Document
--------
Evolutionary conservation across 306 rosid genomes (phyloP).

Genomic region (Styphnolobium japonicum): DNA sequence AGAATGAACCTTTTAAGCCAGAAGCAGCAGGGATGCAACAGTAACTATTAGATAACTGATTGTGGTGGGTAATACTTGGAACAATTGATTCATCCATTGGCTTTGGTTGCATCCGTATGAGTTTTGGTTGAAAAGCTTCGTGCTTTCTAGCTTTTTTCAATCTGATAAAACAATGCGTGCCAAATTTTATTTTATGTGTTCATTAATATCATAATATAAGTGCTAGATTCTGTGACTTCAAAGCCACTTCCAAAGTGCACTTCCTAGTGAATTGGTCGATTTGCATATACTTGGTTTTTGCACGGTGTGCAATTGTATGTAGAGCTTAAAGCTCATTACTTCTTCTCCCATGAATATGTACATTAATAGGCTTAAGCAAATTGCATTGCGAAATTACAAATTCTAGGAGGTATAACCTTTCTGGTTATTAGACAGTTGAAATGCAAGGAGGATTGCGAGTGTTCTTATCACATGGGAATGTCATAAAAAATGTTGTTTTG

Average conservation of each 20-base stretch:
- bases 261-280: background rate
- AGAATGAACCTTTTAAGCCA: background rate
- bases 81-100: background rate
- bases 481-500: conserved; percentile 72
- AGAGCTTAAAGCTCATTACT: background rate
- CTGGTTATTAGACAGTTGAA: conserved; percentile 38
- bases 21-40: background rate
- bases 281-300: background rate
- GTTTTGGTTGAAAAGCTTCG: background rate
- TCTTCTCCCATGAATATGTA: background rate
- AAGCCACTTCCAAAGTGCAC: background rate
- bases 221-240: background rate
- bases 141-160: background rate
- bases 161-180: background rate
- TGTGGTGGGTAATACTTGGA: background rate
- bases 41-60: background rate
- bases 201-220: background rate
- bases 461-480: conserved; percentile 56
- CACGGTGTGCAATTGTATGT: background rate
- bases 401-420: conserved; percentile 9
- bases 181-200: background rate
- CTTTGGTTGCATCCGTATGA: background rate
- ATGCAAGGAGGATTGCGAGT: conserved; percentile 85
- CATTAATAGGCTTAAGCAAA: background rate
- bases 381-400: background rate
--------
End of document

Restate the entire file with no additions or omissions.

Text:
Evolutionary conservation across 306 rosid genomes (phyloP).

Genomic region (Styphnolobium japonicum): DNA sequence AGAATGAACCTTTTAAGCCAGAAGCAGCAGGGATGCAACAGTAACTATTAGATAACTGATTGTGGTGGGTAATACTTGGAACAATTGATTCATCCATTGGCTTTGGTTGCATCCGTATGAGTTTTGGTTGAAAAGCTTCGTGCTTTCTAGCTTTTTTCAATCTGATAAAACAATGCGTGCCAAATTTTATTTTATGTGTTCATTAATATCATAATATAAGTGCTAGATTCTGTGACTTCAAAGCCACTTCCAAAGTGCACTTCCTAGTGAATTGGTCGATTTGCATATACTTGGTTTTTGCACGGTGTGCAATTGTATGTAGAGCTTAAAGCTCATTACTTCTTCTCCCATGAATATGTACATTAATAGGCTTAAGCAAATTGCATTGCGAAATTACAAATTCTAGGAGGTATAACCTTTCTGGTTATTAGACAGTTGAAATGCAAGGAGGATTGCGAGTGTTCTTATCACATGGGAATGTCATAAAAAATGTTGTTTTG

Average conservation of each 20-base stretch:
- bases 261-280: background rate
- AGAATGAACCTTTTAAGCCA: background rate
- bases 81-100: background rate
- bases 481-500: conserved; percentile 72
- AGAGCTTAAAGCTCATTACT: background rate
- CTGGTTATTAGACAGTTGAA: conserved; percentile 38
- bases 21-40: background rate
- bases 281-300: background rate
- GTTTTGGTTGAAAAGCTTCG: background rate
- TCTTCTCCCATGAATATGTA: background rate
- AAGCCACTTCCAAAGTGCAC: background rate
- bases 221-240: background rate
- bases 141-160: background rate
- bases 161-180: background rate
- TGTGGTGGGTAATACTTGGA: background rate
- bases 41-60: background rate
- bases 201-220: background rate
- bases 461-480: conserved; percentile 56
- CACGGTGTGCAATTGTATGT: background rate
- bases 401-420: conserved; percentile 9
- bases 181-200: background rate
- CTTTGGTTGCATCCGTATGA: background rate
- ATGCAAGGAGGATTGCGAGT: conserved; percentile 85
- CATTAATAGGCTTAAGCAAA: background rate
- bases 381-400: background rate